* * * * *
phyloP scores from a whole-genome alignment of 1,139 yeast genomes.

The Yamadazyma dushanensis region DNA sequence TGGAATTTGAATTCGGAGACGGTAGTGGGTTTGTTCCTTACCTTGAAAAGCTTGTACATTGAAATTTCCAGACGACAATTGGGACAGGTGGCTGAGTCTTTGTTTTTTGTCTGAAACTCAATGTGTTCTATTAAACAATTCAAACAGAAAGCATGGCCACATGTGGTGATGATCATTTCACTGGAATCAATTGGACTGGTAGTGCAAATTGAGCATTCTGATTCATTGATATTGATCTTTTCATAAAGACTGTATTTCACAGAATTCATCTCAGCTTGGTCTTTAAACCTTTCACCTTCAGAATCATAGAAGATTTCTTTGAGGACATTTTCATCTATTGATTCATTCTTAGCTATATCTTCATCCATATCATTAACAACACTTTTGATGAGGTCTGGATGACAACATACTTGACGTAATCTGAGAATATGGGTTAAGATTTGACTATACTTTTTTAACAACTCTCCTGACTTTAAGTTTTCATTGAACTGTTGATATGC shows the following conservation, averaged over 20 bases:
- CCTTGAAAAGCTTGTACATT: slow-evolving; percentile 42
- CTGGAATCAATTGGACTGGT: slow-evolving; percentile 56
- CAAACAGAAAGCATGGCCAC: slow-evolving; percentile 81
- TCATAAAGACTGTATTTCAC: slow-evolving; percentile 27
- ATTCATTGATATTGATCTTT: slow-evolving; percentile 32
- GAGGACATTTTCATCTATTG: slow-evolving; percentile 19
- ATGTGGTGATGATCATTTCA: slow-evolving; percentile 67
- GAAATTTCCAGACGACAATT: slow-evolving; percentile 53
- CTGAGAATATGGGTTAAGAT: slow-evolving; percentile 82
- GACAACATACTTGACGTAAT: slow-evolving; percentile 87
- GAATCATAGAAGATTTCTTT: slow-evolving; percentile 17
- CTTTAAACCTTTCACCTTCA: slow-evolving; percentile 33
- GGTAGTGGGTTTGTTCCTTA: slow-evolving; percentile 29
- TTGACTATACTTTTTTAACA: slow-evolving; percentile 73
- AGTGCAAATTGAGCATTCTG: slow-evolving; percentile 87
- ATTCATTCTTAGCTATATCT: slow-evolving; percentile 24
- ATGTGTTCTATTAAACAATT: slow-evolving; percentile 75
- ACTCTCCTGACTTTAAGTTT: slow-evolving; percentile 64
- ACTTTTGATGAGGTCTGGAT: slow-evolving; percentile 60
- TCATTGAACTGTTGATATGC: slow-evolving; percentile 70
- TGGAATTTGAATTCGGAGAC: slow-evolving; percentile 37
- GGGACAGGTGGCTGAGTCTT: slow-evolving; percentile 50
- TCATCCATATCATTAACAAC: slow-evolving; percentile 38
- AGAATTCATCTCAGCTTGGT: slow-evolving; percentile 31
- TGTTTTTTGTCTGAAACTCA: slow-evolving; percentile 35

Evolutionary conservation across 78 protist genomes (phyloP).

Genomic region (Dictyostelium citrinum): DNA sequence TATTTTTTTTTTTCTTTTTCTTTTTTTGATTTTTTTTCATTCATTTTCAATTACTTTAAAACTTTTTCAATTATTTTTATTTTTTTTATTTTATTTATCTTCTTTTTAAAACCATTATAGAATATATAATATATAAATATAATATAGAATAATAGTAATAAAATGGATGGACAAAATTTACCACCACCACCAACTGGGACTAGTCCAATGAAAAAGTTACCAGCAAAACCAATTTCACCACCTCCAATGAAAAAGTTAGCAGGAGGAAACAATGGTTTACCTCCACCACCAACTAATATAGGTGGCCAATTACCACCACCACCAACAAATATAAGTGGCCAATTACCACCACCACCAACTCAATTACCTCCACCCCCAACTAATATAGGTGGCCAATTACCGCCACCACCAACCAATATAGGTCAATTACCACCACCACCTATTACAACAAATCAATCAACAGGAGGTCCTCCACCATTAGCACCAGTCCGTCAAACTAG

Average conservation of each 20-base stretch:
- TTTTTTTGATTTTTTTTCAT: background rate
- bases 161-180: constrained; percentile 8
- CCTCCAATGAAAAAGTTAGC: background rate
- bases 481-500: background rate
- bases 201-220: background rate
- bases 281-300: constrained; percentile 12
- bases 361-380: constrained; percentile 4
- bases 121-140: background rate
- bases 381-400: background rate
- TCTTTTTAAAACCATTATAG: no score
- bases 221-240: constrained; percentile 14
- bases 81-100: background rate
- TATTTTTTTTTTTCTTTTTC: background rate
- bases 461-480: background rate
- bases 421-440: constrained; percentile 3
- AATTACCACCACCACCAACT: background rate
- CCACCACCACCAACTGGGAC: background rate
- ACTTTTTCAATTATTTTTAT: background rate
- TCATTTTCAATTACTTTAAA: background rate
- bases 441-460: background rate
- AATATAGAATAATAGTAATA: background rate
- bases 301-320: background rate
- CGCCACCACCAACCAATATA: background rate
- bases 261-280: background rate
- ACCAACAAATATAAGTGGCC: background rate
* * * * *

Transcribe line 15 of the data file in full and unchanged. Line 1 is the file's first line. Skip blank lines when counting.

- GGTAGTGGGTTTGTTCCTTA: slow-evolving; percentile 29